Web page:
Stonehenge builders, away as modern-day Turkey (New Study)

0
144

Stonehenge was built by people who came from as far away as modern-day Turkey, a study has suggested.

The same nomadic builders also introduced agriculture to Britain.

They arrived around 4000 BC – around a millennium before the prehistoric monument was erected.

The findings were published in the journal Nature Ecology & Evolution and depend on DNA analysis of 67 Neolithic and six Mesolithic individuals in Britain.

READ  Littleton apartment building fire damages 18 units, displaces 45 (Reports)

The researchers compared the data from the Neolithic people with DNA from people alive at the same time in Europe – specifically, Iberia (Spain and Portugal).

READ  The Nuclear Option -- Trigger Warning: Trump Correct About Forest Mismanagement (Report)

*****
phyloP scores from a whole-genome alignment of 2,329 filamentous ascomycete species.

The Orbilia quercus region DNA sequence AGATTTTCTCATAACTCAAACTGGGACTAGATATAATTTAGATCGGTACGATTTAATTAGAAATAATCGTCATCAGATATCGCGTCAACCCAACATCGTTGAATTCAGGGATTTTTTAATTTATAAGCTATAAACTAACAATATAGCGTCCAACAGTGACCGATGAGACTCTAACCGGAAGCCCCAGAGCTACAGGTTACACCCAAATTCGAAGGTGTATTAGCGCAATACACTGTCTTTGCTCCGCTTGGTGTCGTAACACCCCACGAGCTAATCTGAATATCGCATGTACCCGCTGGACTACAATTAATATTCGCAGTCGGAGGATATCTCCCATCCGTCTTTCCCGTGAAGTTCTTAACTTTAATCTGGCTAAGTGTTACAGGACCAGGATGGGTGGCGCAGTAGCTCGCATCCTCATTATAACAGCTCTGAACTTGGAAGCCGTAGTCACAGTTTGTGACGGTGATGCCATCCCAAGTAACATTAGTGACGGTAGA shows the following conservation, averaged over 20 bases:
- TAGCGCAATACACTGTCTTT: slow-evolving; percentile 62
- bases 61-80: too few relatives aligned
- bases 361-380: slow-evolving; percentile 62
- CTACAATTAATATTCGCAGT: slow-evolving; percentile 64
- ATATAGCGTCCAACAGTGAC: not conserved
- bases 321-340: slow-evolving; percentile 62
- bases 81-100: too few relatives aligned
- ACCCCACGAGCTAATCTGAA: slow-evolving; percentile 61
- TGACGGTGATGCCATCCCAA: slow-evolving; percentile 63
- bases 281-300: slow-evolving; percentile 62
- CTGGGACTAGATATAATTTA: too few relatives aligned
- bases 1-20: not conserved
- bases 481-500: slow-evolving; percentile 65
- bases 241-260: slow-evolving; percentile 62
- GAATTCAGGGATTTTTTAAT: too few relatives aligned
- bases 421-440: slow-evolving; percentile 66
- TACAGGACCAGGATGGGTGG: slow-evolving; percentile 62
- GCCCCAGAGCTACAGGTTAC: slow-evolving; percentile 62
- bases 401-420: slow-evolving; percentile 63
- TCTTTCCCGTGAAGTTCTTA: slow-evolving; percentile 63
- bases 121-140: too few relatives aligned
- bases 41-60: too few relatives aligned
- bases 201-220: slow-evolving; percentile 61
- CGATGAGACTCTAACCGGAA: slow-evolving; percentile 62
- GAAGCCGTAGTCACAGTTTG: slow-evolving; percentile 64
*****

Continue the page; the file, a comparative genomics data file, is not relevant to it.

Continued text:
The Neolithic inhabitants appear to have travelled from Anatolia (Turkey) to Iberia and then north to Britain.

The migration was part of a massive expansion of people out of Anatolia that began around 6000 BC, and there is overwhelming support for the theory that agriculture came with them.

READ  CTA Using New Seating Configuration On Blue Line Trains « CBS Chicago (Details)

Although Britain was already inhabited by smaller groups of “western hunter-gatherers”, it seems the large numbers of newcomers didn’t mix well with the locals, the study says.

There was little interbreeding and the British hunter-gatherers were almost completely replaced by the Neolithic farmers.

LEAVE A REPLY

Please enter your comment!
Please enter your name here